For those presenting with RHD for whom no initial episode of ARF can be identified, the decision to commence prophylaxis should be taken on an individual basis with regard to the age of the patient, severity of the disease, possible age of first attack, and risk of exposure to GAS.
Before stopping prophylaxis, recipients should be evaluated for symptomatic deterioration and the stability and severity of valve lesions. This should include echocardiographic assessment. Where limited echocardiography is available, priority should be given to patients with a history of moderate or greater carditis, a history of one or more ARF recurrences, or clinical evidence of carditis such as a murmur. The date of cessation may be reviewed if there is a change in clinical or echocardiographic severity, specialist recommendation, a change in environmental exposure to GAS, or a recurrence of ARF.
Improving adherence to secondary prophylaxis—Improved adherence to secondary prevention is seen with active follow-up of cases when BPG doses are missed, the identification of local dedicated staff members responsible for delivery of secondary prophylaxis, developing a personal rapport with each case, and coordinating routine care.
In New Zealand, it is particularly important to support and utilise the expertise, experience, community knowledge, culture, and language skills of Māori and Pacific health and community members to assist compliance to BPG. Three key methods for improved adherence to prophylaxis (which are covered in more detail in the full guideline text)1 are: effective rheumatic fever registers; education of families and children affected; and attempting to reduce the pain of the BPG injection.
The efficacy of secondary prophylaxis achieved by the Auckland Register sets a benchmark for other registers in New Zealand and indeed, internationally.

Conclusion

Although ARF is rare in industrialised countries, it is a significant cause of disease among Māori and Pacific children in New Zealand. The prevalence of RHD is also high among these populations. There is often significant variability in the diagnosis and management of ARF cases and the persistence of recurrent ARF in New Zealand highlights that implementation of prevention strategies has been inconsistent.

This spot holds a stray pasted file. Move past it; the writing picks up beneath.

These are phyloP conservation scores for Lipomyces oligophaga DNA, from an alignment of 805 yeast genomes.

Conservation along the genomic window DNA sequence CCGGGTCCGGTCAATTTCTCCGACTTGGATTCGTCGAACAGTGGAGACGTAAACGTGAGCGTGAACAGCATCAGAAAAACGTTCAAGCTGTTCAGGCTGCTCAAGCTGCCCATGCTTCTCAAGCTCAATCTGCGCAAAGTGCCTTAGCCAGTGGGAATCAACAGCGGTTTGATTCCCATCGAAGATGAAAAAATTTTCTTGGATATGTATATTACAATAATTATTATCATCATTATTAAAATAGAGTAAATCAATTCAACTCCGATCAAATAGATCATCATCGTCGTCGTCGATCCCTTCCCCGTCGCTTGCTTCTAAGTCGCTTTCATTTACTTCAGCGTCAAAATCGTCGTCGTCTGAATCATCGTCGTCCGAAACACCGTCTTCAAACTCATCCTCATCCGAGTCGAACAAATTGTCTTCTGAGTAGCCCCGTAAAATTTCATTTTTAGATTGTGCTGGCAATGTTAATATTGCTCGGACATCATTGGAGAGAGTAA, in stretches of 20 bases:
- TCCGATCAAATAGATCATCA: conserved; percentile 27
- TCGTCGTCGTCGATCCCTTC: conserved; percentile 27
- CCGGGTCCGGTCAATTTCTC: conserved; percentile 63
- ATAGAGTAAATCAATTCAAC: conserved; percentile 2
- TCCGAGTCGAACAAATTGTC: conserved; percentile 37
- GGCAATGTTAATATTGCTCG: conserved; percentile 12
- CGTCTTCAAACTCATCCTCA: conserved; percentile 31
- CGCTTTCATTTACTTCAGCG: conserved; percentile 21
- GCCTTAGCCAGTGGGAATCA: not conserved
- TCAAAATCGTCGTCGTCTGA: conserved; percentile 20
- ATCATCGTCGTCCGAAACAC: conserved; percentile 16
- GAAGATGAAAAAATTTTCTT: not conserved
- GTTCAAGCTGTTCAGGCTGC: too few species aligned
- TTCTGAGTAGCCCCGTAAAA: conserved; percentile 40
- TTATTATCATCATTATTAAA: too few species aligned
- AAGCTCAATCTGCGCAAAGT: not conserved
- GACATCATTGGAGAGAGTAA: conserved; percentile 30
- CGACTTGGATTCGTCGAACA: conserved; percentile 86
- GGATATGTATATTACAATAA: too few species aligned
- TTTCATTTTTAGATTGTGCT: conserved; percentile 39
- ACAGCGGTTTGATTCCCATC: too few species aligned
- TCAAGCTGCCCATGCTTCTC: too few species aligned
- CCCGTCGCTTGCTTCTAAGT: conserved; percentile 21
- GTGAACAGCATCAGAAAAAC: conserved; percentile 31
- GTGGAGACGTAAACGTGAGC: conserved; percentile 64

The New Zealand Guideline for Rheumatic Fever: Diagnosis, Management and Secondary Prevention1 summarised here increases the sensitivity for the diagnosis of ARF and provides opportunity for consistent management of ARF. The Guideline details effective and cost-effective secondary prevention strategies. Implementation of the Guideline should reduce ARF recurrences and reduce the burden of RHD in high risk populations in New Zealand.
Competing interests: No competing interests were involved in the development of the Guideline.
Author information: Polly Atatoa-Carr, Public Health Medicine Registrar, Public Health Unit, Waikato District Health Board, Hamilton; Diana Lennon, Co-Chair of the New Zealand Writing Group and Professor of Population Child & Youth Health, Paediatrics, The University of Auckland, Auckland; Nigel Wilson, Co-Chair of the New Zealand Writing Group and Paediatric Cardiologist, Starship Children’s Hospital, Auckland
Acknowledgements: The authors thank:
  • Other members of the New Zealand Writing Group—Bruce Arroll, Elizabeth Farrell, Jonathan Jarman, Melissa Kerdemelidis, Henare Mason, Johan Morreau, Ross Nicholson, Briar Peat, Heather Spinetto, and Lesley Voss.
  • National Heart Foundation of New Zealand.
  • National Heart Foundation of New Zealand and the Australasian Faculty of Public Health Medicine for funding Polly Atatoa-Carr (who coordinated the writing of this Guideline).
  • The Chairs of the New Zealand Guideline Writing Committee were also involved in the development of the Australian guideline,2 with the understanding that this would be adapted for the New Zealand setting. We are grateful for the contribution of our Australian colleagues.
Correspondence: Professor Diana Lennon, Professor of Population Child & Youth Health, Community Paediatrics, School of Population Health (Tamaki Campus), The University of Auckland, Private Bag 92019, Auckland, New Zealand. Fax: +64 (0)9 3035932; email: d.lennon@auckland.ac.nz